PEOPLE v. SMITH

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Supreme Court, Appellate Division, Third Department, New York.

The PEOPLE of the State of New York, Respondent, v. Shain A. SMITH, Appellant.

109687

Decided: November 27, 2019

Before: Egan Jr., J.P., Clark, Mulvey and Devine, JJ. Paul R. Corradini, Elmira, for appellant. Weeden A. Wetmore, District Attorney, Elmira (John R. Thweatt of counsel), for respondent.

MEMORANDUM AND ORDER

Appeal from a judgment of the County Court of Chemung County (Rich Jr., J.), rendered June 30, 2017, upon a verdict convicting defendant of the crime of criminal possession of a weapon in the second degree.

Defendant was riding in the front passenger seat of a vehicle that was the subject of a traffic stop in the City of Elmira, Chemung County. The police officer who effected the stop detected the smell of marihuana in the vehicle and learned that Donte Buckley, the back seat passenger, had marihuana in his possession. A search of the vehicle ensued and resulted in the recovery of two loaded and operable pistols – one under the front passenger seat and the other in that seat's back pocket – and a backpack on the front passenger floorboard containing clothing and a bag of bullets. Defendant was charged in an indictment with two counts of criminal possession of a weapon in the second degree, one count for each gun. The matter proceeded to a jury trial that ended with defendant's conviction upon one of the counts, that relating to the pistol found under the front passenger seat. After denying defendant's motion to set aside the verdict, County Court sentenced him, as a second violent felony offender, to seven years in prison and five years of postrelease supervision. Defendant appeals.

We affirm. Defendant first argues that the verdict was against the weight of the evidence. As is relevant here, a person commits criminal possession of a weapon in the second degree if he or she knowingly possesses a loaded firearm outside of his or her home or business (see Penal Law § 265.03[3]; People v. Rawlinson, 170 A.D.3d 1425, 1426, 97 N.Y.S.3d 319 [2019], lv denied 33 N.Y.3d 1107, 106 N.Y.S.3d 687, 130 N.E.3d 1297 [2019]). Defendant's presence in the vehicle further gave rise to a permissive presumption that he was in knowing possession of both firearms (see Penal Law § 265.15[3]; People v. Sostre, 172 A.D.3d 1623, 1625–1626, 100 N.Y.S.3d 768 [2019], lv denied 34 N.Y.3d 938, 109 N.Y.S.3d 726, 133 N.E.3d 429 [2019]; People v. Rawlinson, 170 A.D.3d at 1426–1427, 97 N.Y.S.3d 319).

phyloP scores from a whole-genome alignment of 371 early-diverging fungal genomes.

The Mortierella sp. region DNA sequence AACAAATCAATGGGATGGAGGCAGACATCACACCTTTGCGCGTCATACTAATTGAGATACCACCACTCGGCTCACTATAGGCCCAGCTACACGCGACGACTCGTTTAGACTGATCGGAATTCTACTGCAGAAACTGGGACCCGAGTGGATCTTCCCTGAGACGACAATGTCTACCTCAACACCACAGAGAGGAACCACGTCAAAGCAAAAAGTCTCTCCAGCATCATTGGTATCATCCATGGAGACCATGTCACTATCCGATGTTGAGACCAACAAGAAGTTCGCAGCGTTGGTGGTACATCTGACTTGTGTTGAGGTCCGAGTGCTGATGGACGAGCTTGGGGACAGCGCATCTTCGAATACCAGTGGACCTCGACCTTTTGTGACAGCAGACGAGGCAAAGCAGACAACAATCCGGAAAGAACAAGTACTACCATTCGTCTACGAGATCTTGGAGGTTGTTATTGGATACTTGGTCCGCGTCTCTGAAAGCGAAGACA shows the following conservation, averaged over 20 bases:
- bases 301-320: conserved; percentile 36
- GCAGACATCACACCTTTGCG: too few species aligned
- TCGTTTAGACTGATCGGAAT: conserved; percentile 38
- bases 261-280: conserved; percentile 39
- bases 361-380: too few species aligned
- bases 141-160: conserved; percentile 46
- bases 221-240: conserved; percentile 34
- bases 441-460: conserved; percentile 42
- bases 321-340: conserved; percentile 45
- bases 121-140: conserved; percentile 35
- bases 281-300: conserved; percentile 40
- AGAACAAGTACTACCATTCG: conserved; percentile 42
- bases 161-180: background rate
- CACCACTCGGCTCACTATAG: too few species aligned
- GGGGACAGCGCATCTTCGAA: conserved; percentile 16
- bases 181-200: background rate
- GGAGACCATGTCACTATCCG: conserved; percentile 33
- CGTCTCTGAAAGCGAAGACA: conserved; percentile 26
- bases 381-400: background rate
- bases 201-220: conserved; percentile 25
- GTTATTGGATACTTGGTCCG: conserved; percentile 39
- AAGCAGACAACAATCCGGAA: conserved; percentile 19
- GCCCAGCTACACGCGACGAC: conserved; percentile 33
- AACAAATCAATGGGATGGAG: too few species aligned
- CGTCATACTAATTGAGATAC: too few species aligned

With regard to the firearm under defendant's seat that he was convicted of possessing, the People produced proof that defendant lied about his identity at the outset of the traffic stop, he could have easily placed the firearm under his seat, and the backpack on the floorboard nearby contained ammunition of the same caliber and brand as that used in the firearm, as well as men's clothing that was too large for Buckley and more suited for defendant. Defendant attempted to rebut the presumption of possession by noting the lack of direct evidence tying him to the firearm and testifying that the firearm and backpack were not his. The jury apparently found that defendant had succeeded in rebutting the presumption with regard to the firearm in the back pocket of the front passenger seat – a gun covered by a receipt bearing Buckley's name and near where Buckley was sitting – but declined to do the same for the firearm within defendant's reach that other proof suggested was under his dominion and control (see People v. Oliver, 135 A.D.3d 1188, 1190, 23 N.Y.S.3d 696 [2016], lv denied 27 N.Y.3d 1003, 38 N.Y.S.3d 113, 59 N.E.3d 1225 [2016]). Accepting that a different verdict would have been reasonable, “upon reviewing the foregoing evidence in a neutral light and deferring to the jury's resolution of credibility issues, we are satisfied that the jury's verdict is in accord with the weight of the evidence” (id. at 1191, 23 N.Y.S.3d 696 [internal citations omitted]; see People v. Sostre, 172 A.D.3d at 1626, 100 N.Y.S.3d 768).